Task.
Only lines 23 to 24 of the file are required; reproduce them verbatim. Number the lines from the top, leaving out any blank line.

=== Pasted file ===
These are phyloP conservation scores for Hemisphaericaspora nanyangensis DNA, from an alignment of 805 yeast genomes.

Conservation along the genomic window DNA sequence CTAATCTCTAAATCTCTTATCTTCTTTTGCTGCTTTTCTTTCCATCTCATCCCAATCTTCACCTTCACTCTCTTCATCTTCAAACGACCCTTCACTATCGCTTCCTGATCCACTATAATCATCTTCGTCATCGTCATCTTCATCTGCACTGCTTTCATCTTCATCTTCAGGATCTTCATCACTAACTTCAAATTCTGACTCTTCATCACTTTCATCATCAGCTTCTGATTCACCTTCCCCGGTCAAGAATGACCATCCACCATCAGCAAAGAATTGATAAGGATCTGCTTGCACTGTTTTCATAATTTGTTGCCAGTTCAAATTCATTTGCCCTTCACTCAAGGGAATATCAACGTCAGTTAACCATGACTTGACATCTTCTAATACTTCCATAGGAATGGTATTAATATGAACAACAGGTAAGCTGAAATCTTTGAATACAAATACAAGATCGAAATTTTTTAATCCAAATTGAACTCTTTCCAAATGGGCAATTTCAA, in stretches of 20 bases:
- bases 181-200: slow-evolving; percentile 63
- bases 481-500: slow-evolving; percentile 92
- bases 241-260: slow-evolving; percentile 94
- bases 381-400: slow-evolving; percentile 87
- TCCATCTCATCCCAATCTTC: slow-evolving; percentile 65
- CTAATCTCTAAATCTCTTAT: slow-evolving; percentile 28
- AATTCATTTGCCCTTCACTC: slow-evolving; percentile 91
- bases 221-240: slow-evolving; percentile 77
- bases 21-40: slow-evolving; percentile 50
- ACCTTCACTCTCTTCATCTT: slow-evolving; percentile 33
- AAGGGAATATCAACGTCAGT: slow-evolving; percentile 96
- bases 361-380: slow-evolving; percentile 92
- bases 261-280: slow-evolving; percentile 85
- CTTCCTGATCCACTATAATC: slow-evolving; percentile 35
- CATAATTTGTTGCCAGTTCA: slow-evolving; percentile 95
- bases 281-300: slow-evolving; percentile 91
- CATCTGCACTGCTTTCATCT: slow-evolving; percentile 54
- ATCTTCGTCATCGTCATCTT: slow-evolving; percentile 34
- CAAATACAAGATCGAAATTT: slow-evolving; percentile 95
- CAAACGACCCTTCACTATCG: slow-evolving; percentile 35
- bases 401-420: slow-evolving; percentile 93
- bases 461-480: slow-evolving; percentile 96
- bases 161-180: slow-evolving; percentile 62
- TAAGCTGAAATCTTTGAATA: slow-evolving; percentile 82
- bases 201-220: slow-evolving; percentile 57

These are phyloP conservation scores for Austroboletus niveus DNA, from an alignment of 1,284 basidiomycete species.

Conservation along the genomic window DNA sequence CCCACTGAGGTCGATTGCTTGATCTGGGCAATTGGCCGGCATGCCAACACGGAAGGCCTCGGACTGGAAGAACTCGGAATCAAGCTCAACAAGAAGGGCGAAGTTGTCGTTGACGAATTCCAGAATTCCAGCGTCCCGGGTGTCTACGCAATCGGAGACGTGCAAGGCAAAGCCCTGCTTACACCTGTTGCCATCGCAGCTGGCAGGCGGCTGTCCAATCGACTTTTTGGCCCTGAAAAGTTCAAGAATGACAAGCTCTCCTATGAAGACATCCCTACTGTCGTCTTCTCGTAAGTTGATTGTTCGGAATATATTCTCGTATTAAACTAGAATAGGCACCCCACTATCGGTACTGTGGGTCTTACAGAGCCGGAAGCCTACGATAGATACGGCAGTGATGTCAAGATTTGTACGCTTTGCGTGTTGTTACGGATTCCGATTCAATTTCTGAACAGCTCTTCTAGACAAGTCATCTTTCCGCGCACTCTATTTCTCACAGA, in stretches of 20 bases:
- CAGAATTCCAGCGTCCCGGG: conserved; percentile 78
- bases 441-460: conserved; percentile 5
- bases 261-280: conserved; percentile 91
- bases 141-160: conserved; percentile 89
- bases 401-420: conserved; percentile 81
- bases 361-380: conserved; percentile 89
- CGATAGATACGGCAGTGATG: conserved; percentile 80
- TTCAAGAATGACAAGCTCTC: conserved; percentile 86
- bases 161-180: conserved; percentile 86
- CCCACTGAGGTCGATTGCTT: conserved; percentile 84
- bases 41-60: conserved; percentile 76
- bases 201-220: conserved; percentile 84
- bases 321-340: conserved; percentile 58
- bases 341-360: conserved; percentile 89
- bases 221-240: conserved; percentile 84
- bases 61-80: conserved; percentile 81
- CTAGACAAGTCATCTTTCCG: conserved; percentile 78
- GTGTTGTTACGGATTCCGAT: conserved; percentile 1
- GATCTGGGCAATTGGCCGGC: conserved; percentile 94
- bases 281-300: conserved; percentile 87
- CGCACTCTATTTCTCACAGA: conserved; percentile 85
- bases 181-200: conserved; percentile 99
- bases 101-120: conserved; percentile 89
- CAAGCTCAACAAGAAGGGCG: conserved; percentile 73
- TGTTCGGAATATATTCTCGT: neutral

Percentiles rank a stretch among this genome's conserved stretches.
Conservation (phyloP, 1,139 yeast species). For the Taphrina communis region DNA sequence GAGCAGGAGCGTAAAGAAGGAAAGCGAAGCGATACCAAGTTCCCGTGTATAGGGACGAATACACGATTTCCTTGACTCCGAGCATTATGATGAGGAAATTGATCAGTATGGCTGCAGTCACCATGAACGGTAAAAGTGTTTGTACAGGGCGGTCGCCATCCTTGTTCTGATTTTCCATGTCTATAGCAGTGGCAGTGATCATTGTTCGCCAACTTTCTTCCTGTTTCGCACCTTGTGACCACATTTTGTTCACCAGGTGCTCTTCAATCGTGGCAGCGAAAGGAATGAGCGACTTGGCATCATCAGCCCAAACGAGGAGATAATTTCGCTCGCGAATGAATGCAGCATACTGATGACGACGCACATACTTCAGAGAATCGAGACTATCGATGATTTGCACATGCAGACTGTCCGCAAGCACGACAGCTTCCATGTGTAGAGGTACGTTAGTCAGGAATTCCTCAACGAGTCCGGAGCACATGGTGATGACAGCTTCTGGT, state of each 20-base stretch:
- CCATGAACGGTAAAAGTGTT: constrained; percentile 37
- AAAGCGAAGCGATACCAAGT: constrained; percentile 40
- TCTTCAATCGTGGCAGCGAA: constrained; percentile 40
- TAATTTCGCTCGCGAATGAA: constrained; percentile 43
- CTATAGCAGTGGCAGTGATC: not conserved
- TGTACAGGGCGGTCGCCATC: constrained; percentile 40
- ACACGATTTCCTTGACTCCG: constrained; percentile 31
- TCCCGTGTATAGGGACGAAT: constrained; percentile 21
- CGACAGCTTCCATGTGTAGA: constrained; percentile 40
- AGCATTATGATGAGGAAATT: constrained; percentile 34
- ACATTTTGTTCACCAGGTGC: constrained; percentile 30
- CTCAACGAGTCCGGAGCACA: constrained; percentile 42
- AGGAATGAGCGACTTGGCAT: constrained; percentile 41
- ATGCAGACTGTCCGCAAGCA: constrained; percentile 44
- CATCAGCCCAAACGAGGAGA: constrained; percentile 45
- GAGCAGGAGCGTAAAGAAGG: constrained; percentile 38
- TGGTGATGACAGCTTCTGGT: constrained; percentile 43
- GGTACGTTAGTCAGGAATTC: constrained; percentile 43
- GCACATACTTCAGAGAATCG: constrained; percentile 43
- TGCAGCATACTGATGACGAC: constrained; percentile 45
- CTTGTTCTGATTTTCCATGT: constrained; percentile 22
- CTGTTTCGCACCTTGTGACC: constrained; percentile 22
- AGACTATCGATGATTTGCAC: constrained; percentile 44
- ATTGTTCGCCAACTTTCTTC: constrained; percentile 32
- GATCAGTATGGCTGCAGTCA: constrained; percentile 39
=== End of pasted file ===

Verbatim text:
- bases 401-420: slow-evolving; percentile 93
- bases 461-480: slow-evolving; percentile 96